Vectors and Angles

When you are solving a physics problem, especially a realistic one, you will be given angles. In the last section we have learned that vectors look like this: 574m/s [E66°N] where 66° is the angle going from the horizontal East direction towards the vertical North direction.

Most of the time you will have to simplify complicated physics situation into several simple triangles, representing the addition of several magnitudes and the sum.

In a setup such as this you will be able to use angles that are given to you not only to find a magnitude but also its direction. To find missing vector quantities you need to be proficient with trigonometry. Lets review some trigonometric formulae, where ß is an angle in a triangle:

Right triangles
  • sin ß = opposite / hypotenuse
  • cos ß = adjacent / hypotenuse
  • tan ß = opposite / adjacent
Other triangles
  • a² = b² × c² - 2ac cos( A );
  • a/sin A = b/sin B = c/sin C

Lets plunge into an example invloving vectors and angles

The Thompsons drive to their friends' lodge but they do not take a straight path. They travel at a velocity of 70km/h [W20°N] for and hour and then they stop and travel at a velocity of 80km/h [N20°E] for half an hour. Using the data given find the displacement of the lodge in relation to the Thompsons' house.

Since we are to find the displacement of the lodge ( how far is it, and what angle it is from the house when travelling there on a straight path ) we convert the velocities and times given into displacements.

1 = 70km/h [W20°N] × 1h
1 = 70km [W20°N]

2 = 80km/h [N20°E] × 1/2 h
2 = 40km [N20°E]

= 1 + 2

Our resultant displacement is the sum of the two other displacements. Lets sketch the situation so we can better understand the angle at which the lodge is to the Thompsons' house.

The black vectors are the two displacements through which the Thompsons went to get to the lodge, the blue vector is the shorter, direct path to the lodge ( the resultant vector ). When looking at the angles in relation to the directions ( the "cross" ) we can deduct that the angle between the two displacements is 90°.

This is convenient for us, as we can simply use the Pythagorean theorem to get the magnitude of , the direct distance to the lodge.

||² = |1|² + |2|²
||² = 70² + 40²
||² = 6500
|| = 80.622 km

The direct distance to the lodge is 81 km ( significant digits ). Since we have used the absolute value, | |, of the resultant displacement we don't have an angle yet ( we need the angle to know exactly in which direction to drive ). Since we know the magnitude of all three sides of our "triangle" we can now use a trigonometric ratio to find any angle. The angle we are interested in is the angle between the first displacement and the resultant displacement, when we add 20° to it we will be able to say that the direction is [West 20° + ?° N].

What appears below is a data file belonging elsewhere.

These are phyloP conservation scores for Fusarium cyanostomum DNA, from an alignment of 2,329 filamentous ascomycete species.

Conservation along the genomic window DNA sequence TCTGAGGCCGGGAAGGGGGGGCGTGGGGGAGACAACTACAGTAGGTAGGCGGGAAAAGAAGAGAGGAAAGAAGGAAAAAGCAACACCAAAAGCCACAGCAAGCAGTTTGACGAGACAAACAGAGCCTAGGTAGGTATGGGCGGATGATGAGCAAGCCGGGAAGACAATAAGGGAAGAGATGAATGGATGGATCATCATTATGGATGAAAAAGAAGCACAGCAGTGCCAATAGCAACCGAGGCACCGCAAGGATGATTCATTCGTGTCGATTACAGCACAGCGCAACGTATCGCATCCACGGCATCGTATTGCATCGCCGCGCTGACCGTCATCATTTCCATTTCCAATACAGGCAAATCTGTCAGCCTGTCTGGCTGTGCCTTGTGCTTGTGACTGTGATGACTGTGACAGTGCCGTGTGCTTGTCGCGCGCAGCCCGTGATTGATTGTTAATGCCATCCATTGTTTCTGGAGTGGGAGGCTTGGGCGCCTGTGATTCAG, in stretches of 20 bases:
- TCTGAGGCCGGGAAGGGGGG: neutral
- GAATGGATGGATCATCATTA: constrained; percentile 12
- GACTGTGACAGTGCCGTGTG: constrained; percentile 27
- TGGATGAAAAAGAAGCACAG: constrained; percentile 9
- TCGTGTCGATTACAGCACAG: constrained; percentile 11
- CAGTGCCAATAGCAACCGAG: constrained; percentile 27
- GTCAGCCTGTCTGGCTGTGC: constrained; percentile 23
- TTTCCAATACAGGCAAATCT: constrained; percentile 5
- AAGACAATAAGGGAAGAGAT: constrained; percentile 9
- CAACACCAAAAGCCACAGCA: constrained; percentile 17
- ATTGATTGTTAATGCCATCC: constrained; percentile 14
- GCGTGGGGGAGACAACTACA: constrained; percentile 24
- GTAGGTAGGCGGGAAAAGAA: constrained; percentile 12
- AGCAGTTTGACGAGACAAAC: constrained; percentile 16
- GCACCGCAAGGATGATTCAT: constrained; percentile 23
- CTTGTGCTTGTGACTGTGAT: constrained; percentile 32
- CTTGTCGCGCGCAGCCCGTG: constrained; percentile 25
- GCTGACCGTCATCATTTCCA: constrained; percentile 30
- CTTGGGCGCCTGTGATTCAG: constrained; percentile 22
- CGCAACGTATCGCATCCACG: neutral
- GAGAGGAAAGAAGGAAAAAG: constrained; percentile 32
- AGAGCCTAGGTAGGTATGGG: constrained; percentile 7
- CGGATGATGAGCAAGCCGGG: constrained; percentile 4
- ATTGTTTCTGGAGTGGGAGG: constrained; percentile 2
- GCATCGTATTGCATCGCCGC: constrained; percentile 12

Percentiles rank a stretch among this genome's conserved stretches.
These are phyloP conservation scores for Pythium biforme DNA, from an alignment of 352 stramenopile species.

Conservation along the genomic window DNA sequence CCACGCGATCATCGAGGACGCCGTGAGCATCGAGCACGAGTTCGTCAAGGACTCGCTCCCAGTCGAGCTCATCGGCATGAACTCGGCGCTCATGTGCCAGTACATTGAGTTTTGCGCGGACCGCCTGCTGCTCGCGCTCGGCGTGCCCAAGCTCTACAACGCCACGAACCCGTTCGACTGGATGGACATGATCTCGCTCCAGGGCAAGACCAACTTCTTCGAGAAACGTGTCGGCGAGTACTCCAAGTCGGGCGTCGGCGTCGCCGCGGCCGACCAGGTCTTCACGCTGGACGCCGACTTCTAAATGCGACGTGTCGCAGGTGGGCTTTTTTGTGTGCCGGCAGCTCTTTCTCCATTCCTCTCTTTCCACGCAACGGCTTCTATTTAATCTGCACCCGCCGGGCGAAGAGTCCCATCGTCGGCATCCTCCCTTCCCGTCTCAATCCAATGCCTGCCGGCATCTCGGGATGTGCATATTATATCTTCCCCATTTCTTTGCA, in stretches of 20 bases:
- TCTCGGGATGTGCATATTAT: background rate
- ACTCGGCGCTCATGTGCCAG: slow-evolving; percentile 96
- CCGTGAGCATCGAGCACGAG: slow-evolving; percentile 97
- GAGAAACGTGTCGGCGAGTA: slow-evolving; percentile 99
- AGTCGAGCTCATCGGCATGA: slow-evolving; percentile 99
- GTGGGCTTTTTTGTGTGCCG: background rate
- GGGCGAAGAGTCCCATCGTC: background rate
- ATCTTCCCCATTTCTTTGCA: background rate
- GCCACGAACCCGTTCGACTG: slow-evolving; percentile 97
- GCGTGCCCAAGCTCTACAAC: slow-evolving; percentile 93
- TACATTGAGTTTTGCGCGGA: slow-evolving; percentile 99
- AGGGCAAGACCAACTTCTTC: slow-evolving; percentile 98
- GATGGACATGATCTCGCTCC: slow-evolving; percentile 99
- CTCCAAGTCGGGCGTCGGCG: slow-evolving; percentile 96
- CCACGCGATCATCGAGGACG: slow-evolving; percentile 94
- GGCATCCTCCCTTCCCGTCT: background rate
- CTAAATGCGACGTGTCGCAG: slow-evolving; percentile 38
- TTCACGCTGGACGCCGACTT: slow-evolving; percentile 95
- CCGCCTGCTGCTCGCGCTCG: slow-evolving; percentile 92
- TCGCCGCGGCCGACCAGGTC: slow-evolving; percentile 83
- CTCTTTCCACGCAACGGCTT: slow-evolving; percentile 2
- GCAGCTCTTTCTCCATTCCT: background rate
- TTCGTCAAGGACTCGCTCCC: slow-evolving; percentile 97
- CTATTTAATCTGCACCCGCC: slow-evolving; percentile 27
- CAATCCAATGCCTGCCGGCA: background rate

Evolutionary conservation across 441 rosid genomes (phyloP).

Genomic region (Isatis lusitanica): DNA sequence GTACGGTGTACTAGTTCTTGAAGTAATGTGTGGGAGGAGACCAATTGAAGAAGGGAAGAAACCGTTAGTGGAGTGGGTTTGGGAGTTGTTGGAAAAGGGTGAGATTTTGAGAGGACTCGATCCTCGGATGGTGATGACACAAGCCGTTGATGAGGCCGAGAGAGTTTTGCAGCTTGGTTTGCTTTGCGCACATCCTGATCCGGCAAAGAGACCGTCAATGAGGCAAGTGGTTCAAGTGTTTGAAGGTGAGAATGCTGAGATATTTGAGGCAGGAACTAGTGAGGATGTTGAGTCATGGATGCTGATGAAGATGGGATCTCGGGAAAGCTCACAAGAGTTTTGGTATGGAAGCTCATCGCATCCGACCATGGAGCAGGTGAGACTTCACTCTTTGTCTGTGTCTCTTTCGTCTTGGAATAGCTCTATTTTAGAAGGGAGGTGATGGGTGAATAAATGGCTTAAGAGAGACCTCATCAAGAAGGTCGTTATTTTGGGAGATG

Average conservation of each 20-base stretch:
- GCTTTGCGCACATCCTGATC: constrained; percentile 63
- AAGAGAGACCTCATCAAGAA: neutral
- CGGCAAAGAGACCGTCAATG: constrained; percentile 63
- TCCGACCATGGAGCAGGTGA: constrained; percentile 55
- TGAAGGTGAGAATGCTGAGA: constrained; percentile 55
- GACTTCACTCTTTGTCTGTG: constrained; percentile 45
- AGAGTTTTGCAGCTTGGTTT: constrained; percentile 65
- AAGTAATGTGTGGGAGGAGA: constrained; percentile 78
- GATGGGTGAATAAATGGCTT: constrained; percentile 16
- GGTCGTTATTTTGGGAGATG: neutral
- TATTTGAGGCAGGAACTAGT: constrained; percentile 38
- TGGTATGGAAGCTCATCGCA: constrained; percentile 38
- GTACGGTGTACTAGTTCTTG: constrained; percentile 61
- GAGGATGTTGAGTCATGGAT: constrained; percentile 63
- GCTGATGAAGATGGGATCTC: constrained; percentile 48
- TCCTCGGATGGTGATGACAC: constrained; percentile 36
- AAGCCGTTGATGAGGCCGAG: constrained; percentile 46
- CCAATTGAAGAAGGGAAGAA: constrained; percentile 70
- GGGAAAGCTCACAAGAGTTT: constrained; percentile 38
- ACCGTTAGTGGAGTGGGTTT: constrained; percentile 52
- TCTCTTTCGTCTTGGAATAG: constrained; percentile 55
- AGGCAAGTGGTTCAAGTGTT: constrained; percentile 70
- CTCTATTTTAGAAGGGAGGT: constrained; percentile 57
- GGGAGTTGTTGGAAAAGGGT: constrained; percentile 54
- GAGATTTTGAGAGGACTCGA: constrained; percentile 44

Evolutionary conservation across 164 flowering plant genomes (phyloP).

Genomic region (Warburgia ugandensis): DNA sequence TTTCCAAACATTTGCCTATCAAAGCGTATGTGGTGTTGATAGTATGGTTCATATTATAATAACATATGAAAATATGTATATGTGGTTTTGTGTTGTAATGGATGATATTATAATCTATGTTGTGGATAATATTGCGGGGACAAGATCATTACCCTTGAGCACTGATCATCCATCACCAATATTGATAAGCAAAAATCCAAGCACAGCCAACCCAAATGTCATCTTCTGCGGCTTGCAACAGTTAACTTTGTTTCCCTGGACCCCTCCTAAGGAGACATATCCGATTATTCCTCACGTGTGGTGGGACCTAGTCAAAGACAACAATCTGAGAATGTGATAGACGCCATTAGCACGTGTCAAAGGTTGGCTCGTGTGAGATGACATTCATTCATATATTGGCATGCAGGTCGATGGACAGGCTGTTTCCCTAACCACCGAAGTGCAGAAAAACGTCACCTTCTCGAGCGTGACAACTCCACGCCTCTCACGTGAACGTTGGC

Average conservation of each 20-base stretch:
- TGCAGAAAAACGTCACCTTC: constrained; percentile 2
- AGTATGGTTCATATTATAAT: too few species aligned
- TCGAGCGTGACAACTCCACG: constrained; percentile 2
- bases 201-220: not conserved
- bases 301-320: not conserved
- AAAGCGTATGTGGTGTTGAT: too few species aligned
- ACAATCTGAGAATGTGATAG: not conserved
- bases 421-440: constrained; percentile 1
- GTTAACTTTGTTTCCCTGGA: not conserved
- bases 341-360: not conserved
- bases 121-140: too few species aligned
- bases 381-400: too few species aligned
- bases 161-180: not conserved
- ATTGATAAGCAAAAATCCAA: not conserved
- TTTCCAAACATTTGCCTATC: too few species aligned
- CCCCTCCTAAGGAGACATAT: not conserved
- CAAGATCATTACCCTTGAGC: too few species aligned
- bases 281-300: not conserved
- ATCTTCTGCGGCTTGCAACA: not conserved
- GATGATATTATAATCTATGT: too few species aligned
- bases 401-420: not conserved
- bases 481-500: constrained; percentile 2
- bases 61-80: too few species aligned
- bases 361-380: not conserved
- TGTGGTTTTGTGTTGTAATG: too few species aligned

Let ß be the angle between 1 and
Cos ß = 1 /
Cos ß = 70 / 81
Cos ß = 0.8641
ß = 30°

The angle of the displacement is 20° + 30° = 50°
We can now state the displacement of the lodge from the Thompson's
house as: 81km [W50°N].
You can also state the direction as going from north to west, [N40°W].


The above example was simple to solve because when we drew the situation, there was a 90° angle and we could use trigonometric ratios. But what about situations where the angles between the vectors are irregular? To greatly simplify addition of multiple vectors and operations with angles we use components.

Just like the name says, components are the simpler vectors of which each vector is made of. Each can be represented as the sum of two vectors, one in the up/down direction and one in the left/right direction. Look at the picture below to see how you can make a "complex" vector out of two "simple" ones.

The grid makes it easy to see that to make all of the blue vectors we just used vertical and horizontal vectorsd. The three vectors on the right show that to make a vector larger while keeping its direction the same we elongate both component vectors by the same amount.

Using Components

We have the vector 60m/s² [S22°E] ( acceleration in a certain direction ) how do we break it down into simpler components? Lets draw the situation, remember that the addition of two vectors at right angles to each other looks like a right triangle.

We know all the angles, but we'll focus on 22°, and we know the length of our hypotenuse ( 60m ) therefore we can discover the other two vectors ( "sides of the triangle" ) using trigonometry.

The south component has a magnitude of 60 × Cos 22°
which is 56m. The east component has a magnitude of 60 × Sin 22°
which is 22m.
60m [S22°E] = 60 × Cos 22° + 60 × Sin 22°
60m [S22°E] = 56m [S] + 22m [E]

Every vector can be represented as the addition of two other vectors

Adding Multiple Vectors

When we are adding a large amount of vectors ( a complex vector motion)